Understanding the bible is a mixture of interpreting a little Literally; but mostly Figuratively, Metaphorically and Spiritually. The Scriptures are spiritual and for the most part, do nothing as taking it literal. Jesus own disciples were offended because they couldn't take his words (if they took it literally)

John 6:51-53
"...if any man eat of this bread...the bread that I will give is MY FLESH... The Jews therefore strove among themselves, saying, How can this man GIVE US HIS FLESH TO EAT? Then Jesus said unto them, Verily, verily, I say unto you, Except ye EAT THE FLESH of the Son of man, and DRINK HIS BLOOD, ye have no life in you.

Should this be taking LITERALLY? Definitely NO. Jesus was not endorsing cannibalism. No way whatsoever literally, if we focus on it literally. This was metaphorically and spiritual.

John 6:60, 66
MANY therefore of HIS DISCIPLES, when they had heard this, said, This is an hard saying; who can hear it?...From that time many of his disciples went back, and walked no more with him.

these next verses are the principles to ALL Scripture "hermeneutics". Understand that you, me, and we are all FLESH. Jesus was made flesh (John 1:14). There is one kind of flesh of man (1 Corinthians 15:39). Naturally, Without the SPIRIT of God in us, we are carnal minded (fleshly minded), things of our flesh -- yet Jesus, who was made flesh, had the spirit without measure (John 3:34). When we come to the bible naturally, physically, and carnal, we cannot truly receive the things of God

John 6:63
It is the spirit that gives Life; the flesh profiteth nothing:the words that I speak unto you, THEY ARE SPIRIT, and they are life.

1 Corinthians 2:14
the natural man receiveth not the things of the Spirit of God:for they are foolishness unto him:neither can he know them, because they are spiritually discerned.

Romans 8:7
the carnal mind (mind of the flesh, natural man) is enmity against God:for IT IS NOT SUBJECT to the law of God, neither indeed can be.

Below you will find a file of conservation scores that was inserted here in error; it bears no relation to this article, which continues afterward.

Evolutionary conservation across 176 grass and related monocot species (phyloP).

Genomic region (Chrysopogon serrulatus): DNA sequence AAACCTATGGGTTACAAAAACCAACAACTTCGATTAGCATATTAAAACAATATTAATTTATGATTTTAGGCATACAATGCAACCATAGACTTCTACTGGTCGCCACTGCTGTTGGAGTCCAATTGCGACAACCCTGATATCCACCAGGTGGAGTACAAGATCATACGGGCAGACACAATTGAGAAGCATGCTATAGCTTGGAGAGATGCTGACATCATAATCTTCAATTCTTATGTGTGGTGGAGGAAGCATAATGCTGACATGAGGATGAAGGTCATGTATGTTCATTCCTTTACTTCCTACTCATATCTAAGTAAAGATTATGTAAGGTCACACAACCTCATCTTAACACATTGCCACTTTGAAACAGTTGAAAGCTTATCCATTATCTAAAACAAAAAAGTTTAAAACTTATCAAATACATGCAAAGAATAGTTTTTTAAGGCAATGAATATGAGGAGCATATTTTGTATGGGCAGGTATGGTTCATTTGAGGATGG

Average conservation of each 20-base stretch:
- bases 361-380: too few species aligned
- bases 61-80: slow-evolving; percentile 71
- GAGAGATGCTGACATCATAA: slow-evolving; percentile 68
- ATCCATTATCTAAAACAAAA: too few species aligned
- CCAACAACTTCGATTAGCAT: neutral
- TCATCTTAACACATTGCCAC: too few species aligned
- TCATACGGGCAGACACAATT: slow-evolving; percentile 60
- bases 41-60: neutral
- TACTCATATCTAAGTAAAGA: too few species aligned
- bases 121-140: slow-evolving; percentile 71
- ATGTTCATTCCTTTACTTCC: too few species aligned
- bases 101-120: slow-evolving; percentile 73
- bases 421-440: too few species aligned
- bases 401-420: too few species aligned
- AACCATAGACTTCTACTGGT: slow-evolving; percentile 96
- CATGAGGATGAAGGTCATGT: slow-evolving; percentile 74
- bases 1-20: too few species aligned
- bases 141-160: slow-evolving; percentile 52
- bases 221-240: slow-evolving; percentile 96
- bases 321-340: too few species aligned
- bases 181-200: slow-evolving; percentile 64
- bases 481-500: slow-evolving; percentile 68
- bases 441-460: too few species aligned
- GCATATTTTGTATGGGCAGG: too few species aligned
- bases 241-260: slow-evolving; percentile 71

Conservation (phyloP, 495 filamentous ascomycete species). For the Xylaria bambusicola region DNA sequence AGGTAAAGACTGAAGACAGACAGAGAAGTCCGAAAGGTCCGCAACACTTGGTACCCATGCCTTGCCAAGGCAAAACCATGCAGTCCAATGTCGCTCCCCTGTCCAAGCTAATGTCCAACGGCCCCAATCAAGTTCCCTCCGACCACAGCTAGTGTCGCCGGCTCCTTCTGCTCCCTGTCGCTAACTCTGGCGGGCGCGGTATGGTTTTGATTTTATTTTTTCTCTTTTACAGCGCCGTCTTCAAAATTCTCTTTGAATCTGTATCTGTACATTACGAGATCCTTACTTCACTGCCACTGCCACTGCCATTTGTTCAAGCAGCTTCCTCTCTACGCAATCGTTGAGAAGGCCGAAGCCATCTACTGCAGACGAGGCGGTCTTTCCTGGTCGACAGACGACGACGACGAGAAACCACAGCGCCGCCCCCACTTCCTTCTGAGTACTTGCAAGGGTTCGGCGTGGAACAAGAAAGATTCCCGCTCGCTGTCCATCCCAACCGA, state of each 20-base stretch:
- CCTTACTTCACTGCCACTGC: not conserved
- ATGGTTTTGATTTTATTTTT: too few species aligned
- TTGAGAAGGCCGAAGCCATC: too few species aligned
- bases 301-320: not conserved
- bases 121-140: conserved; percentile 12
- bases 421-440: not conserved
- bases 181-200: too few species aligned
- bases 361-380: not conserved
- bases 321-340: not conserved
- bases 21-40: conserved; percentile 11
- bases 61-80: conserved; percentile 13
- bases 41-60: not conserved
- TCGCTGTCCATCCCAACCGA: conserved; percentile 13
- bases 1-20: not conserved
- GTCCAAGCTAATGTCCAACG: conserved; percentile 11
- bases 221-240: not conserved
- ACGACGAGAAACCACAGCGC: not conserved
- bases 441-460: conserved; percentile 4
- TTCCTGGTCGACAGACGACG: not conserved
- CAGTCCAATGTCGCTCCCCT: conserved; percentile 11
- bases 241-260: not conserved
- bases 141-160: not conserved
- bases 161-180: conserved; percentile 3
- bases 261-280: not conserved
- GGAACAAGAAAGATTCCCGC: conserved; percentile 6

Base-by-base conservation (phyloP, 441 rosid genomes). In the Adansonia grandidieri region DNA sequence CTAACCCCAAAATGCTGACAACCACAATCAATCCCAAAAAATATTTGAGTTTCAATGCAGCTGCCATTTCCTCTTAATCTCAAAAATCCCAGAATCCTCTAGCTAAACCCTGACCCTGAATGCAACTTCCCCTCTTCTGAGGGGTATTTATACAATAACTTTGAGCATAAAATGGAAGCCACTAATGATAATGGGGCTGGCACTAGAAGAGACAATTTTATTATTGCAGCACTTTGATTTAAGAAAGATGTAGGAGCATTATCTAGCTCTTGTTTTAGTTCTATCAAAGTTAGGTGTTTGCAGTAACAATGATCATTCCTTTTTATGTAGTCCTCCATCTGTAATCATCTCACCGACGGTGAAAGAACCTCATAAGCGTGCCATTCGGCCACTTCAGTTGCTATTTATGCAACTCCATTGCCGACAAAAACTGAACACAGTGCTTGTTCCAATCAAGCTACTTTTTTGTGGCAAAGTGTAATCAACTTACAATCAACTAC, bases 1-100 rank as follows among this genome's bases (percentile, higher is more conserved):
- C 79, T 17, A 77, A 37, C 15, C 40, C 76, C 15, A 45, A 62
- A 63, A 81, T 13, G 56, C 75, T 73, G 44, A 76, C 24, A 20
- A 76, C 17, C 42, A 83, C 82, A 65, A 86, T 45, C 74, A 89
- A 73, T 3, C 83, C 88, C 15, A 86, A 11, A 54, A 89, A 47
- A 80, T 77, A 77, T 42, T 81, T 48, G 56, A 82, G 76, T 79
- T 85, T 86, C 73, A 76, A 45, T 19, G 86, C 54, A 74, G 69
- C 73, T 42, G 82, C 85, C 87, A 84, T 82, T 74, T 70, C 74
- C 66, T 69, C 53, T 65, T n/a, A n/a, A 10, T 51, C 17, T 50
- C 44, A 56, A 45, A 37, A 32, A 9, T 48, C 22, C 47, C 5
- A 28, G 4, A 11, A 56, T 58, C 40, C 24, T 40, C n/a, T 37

Naturally(by the flesh) those disciples -- who ACTUALLY SAW Jesus miracles [dwell on that...] -- couldn't receive his words for it was a "hard saying" - Jesus words, sought to be understood naturally (or literally) "profits nothing", "neither could they know them", "neither indeed can be" --- and be mindful: All scripture is given by inspiration of God (GOD BREATHED, by His spirit) ~ 2 Timothy 3:16

One of the best kept secrets is that: the Scriptures are a big parable. They display stories, most of all, literal true stories of Jewish history. But the SAVING MEANING, THE WILL OF GOD, even the GOSPEL OF CHRIST is displayed in EVERY text of scripture in metaphors, spirit, and in parabolic writings. Abraham signifies something greater, what Joseph signified was something amazing, Joshua, oh Joshua - He signified a spiritual mountain. All of those meanings, the will of God, the Gospel, the Law, Prophets, Writings -- they sum to the spirit of Jesus Christ (2 Corinthians 3:14-17)

Jesus said time and time and time again. Approximately 16x, "He who has ears, let him hear.” - in His revelation to John, he adds, "let him hear WHAT THE SPIRIT says"...Hearing the spirit is IMPOSSIBLE without the spirit of God. "The natural man receives not the things of the Spirit". It has nothing to do with going to school, education, natural knowledge, knowing Greek and Hebrew (those are helpful) -- "principles of interpretation" comes from the spirit of God.

Another flaw to taking the entire bible "literally" is you'll stumble when you open the New Testament. 

"The book of the generation of Jesus Christ, the SON OF DAVID, the SON OF ABRAHAM (Matthew 1:1)--- yes, that is a classic figurative language. He was not LITERALLY their "sons". More like great great (x10 or so maybe) son.

"And now also the axe is laid unto the root of the trees:therefore every tree which bringeth not forth good fruit is hewn down, and cast into the fire." (Matthew 3:10) --- what benefit is it to read this? Half instructions as to why chop a tree down? John instantly switches to talking about baptism (?). Trees being cut down and baptism are totally different thoughts literally: but spiritually, they are in Harmony. And there are many other examples. 

And for the last principle, you actually have to know the meaning "literally" or "physically" FIRST to then AFTERWARD understand it spiritually when God REVEALS IT TO YOU

1 Corinthians 15:46
However, the spiritual is NOT FIRST, but the natural, and AFTERWARD the spiritual.

That is the order of our lives in maturity, mankind, Adam to Christ, even to spiritual understanding. "He who has ears to hear, let him hear what the Spirit says".

May 07 2014 0 responses Vote Up Share Report